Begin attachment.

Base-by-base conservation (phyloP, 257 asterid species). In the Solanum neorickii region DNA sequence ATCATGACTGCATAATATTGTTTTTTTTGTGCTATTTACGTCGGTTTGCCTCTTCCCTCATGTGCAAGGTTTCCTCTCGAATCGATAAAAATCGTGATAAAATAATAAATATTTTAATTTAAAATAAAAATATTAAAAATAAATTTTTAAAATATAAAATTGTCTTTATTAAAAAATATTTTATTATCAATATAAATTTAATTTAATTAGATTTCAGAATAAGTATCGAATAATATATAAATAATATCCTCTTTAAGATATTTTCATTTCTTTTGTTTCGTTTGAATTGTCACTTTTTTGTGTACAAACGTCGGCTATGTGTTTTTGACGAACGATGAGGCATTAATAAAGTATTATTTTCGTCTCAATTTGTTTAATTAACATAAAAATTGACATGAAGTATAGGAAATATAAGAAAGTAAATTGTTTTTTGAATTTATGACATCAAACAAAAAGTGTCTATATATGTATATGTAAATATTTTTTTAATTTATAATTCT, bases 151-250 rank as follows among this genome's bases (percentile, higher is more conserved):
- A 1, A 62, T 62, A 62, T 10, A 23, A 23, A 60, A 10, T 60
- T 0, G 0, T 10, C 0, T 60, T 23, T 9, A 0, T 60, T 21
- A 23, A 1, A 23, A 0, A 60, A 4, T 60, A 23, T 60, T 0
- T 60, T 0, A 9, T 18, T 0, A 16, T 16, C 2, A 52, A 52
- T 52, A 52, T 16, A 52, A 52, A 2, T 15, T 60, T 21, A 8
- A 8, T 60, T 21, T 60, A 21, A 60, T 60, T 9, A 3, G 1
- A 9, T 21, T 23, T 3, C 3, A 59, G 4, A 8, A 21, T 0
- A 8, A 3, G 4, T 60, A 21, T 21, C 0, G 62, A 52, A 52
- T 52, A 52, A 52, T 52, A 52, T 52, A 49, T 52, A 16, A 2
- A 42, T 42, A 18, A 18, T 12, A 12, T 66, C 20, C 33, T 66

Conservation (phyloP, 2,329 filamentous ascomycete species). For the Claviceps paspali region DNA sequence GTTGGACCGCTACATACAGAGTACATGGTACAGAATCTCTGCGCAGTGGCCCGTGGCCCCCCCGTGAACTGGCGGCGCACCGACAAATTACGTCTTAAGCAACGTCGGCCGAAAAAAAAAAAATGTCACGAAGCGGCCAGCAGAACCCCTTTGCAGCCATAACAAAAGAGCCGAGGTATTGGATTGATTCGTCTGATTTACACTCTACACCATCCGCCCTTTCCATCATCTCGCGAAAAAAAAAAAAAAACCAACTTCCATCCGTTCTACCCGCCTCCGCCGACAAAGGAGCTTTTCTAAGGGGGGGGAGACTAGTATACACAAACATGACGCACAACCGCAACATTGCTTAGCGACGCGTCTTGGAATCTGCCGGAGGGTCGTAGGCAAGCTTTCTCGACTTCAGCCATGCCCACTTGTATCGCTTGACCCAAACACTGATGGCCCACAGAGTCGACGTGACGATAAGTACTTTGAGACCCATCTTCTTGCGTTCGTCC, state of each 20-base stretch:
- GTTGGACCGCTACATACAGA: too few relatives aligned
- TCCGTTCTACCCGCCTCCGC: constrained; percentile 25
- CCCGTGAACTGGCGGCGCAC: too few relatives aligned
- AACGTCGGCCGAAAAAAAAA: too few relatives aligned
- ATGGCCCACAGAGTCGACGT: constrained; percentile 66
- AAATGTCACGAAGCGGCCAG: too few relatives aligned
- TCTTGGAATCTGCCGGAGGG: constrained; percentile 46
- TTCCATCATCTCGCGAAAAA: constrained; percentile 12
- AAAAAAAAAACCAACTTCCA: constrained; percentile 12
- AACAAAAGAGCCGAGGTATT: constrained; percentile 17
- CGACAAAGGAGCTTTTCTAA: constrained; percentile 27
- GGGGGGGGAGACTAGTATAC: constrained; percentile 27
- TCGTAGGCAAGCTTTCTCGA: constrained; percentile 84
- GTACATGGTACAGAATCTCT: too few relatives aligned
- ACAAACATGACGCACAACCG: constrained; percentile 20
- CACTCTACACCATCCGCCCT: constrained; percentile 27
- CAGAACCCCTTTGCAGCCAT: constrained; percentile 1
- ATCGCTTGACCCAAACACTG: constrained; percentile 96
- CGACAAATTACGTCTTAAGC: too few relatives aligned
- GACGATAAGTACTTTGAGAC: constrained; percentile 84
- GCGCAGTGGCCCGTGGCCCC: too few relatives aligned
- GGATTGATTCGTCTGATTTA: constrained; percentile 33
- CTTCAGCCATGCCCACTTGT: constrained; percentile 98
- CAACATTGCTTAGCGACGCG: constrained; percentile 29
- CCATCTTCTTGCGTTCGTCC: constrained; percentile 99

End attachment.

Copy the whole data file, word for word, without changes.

Base-by-base conservation (phyloP, 257 asterid species). In the Solanum neorickii region DNA sequence ATCATGACTGCATAATATTGTTTTTTTTGTGCTATTTACGTCGGTTTGCCTCTTCCCTCATGTGCAAGGTTTCCTCTCGAATCGATAAAAATCGTGATAAAATAATAAATATTTTAATTTAAAATAAAAATATTAAAAATAAATTTTTAAAATATAAAATTGTCTTTATTAAAAAATATTTTATTATCAATATAAATTTAATTTAATTAGATTTCAGAATAAGTATCGAATAATATATAAATAATATCCTCTTTAAGATATTTTCATTTCTTTTGTTTCGTTTGAATTGTCACTTTTTTGTGTACAAACGTCGGCTATGTGTTTTTGACGAACGATGAGGCATTAATAAAGTATTATTTTCGTCTCAATTTGTTTAATTAACATAAAAATTGACATGAAGTATAGGAAATATAAGAAAGTAAATTGTTTTTTGAATTTATGACATCAAACAAAAAGTGTCTATATATGTATATGTAAATATTTTTTTAATTTATAATTCT, bases 151-250 rank as follows among this genome's bases (percentile, higher is more conserved):
- A 1, A 62, T 62, A 62, T 10, A 23, A 23, A 60, A 10, T 60
- T 0, G 0, T 10, C 0, T 60, T 23, T 9, A 0, T 60, T 21
- A 23, A 1, A 23, A 0, A 60, A 4, T 60, A 23, T 60, T 0
- T 60, T 0, A 9, T 18, T 0, A 16, T 16, C 2, A 52, A 52
- T 52, A 52, T 16, A 52, A 52, A 2, T 15, T 60, T 21, A 8
- A 8, T 60, T 21, T 60, A 21, A 60, T 60, T 9, A 3, G 1
- A 9, T 21, T 23, T 3, C 3, A 59, G 4, A 8, A 21, T 0
- A 8, A 3, G 4, T 60, A 21, T 21, C 0, G 62, A 52, A 52
- T 52, A 52, A 52, T 52, A 52, T 52, A 49, T 52, A 16, A 2
- A 42, T 42, A 18, A 18, T 12, A 12, T 66, C 20, C 33, T 66

Conservation (phyloP, 2,329 filamentous ascomycete species). For the Claviceps paspali region DNA sequence GTTGGACCGCTACATACAGAGTACATGGTACAGAATCTCTGCGCAGTGGCCCGTGGCCCCCCCGTGAACTGGCGGCGCACCGACAAATTACGTCTTAAGCAACGTCGGCCGAAAAAAAAAAAATGTCACGAAGCGGCCAGCAGAACCCCTTTGCAGCCATAACAAAAGAGCCGAGGTATTGGATTGATTCGTCTGATTTACACTCTACACCATCCGCCCTTTCCATCATCTCGCGAAAAAAAAAAAAAAACCAACTTCCATCCGTTCTACCCGCCTCCGCCGACAAAGGAGCTTTTCTAAGGGGGGGGAGACTAGTATACACAAACATGACGCACAACCGCAACATTGCTTAGCGACGCGTCTTGGAATCTGCCGGAGGGTCGTAGGCAAGCTTTCTCGACTTCAGCCATGCCCACTTGTATCGCTTGACCCAAACACTGATGGCCCACAGAGTCGACGTGACGATAAGTACTTTGAGACCCATCTTCTTGCGTTCGTCC, state of each 20-base stretch:
- GTTGGACCGCTACATACAGA: too few relatives aligned
- TCCGTTCTACCCGCCTCCGC: constrained; percentile 25
- CCCGTGAACTGGCGGCGCAC: too few relatives aligned
- AACGTCGGCCGAAAAAAAAA: too few relatives aligned
- ATGGCCCACAGAGTCGACGT: constrained; percentile 66
- AAATGTCACGAAGCGGCCAG: too few relatives aligned
- TCTTGGAATCTGCCGGAGGG: constrained; percentile 46
- TTCCATCATCTCGCGAAAAA: constrained; percentile 12
- AAAAAAAAAACCAACTTCCA: constrained; percentile 12
- AACAAAAGAGCCGAGGTATT: constrained; percentile 17
- CGACAAAGGAGCTTTTCTAA: constrained; percentile 27
- GGGGGGGGAGACTAGTATAC: constrained; percentile 27
- TCGTAGGCAAGCTTTCTCGA: constrained; percentile 84
- GTACATGGTACAGAATCTCT: too few relatives aligned
- ACAAACATGACGCACAACCG: constrained; percentile 20
- CACTCTACACCATCCGCCCT: constrained; percentile 27
- CAGAACCCCTTTGCAGCCAT: constrained; percentile 1
- ATCGCTTGACCCAAACACTG: constrained; percentile 96
- CGACAAATTACGTCTTAAGC: too few relatives aligned
- GACGATAAGTACTTTGAGAC: constrained; percentile 84
- GCGCAGTGGCCCGTGGCCCC: too few relatives aligned
- GGATTGATTCGTCTGATTTA: constrained; percentile 33
- CTTCAGCCATGCCCACTTGT: constrained; percentile 98
- CAACATTGCTTAGCGACGCG: constrained; percentile 29
- CCATCTTCTTGCGTTCGTCC: constrained; percentile 99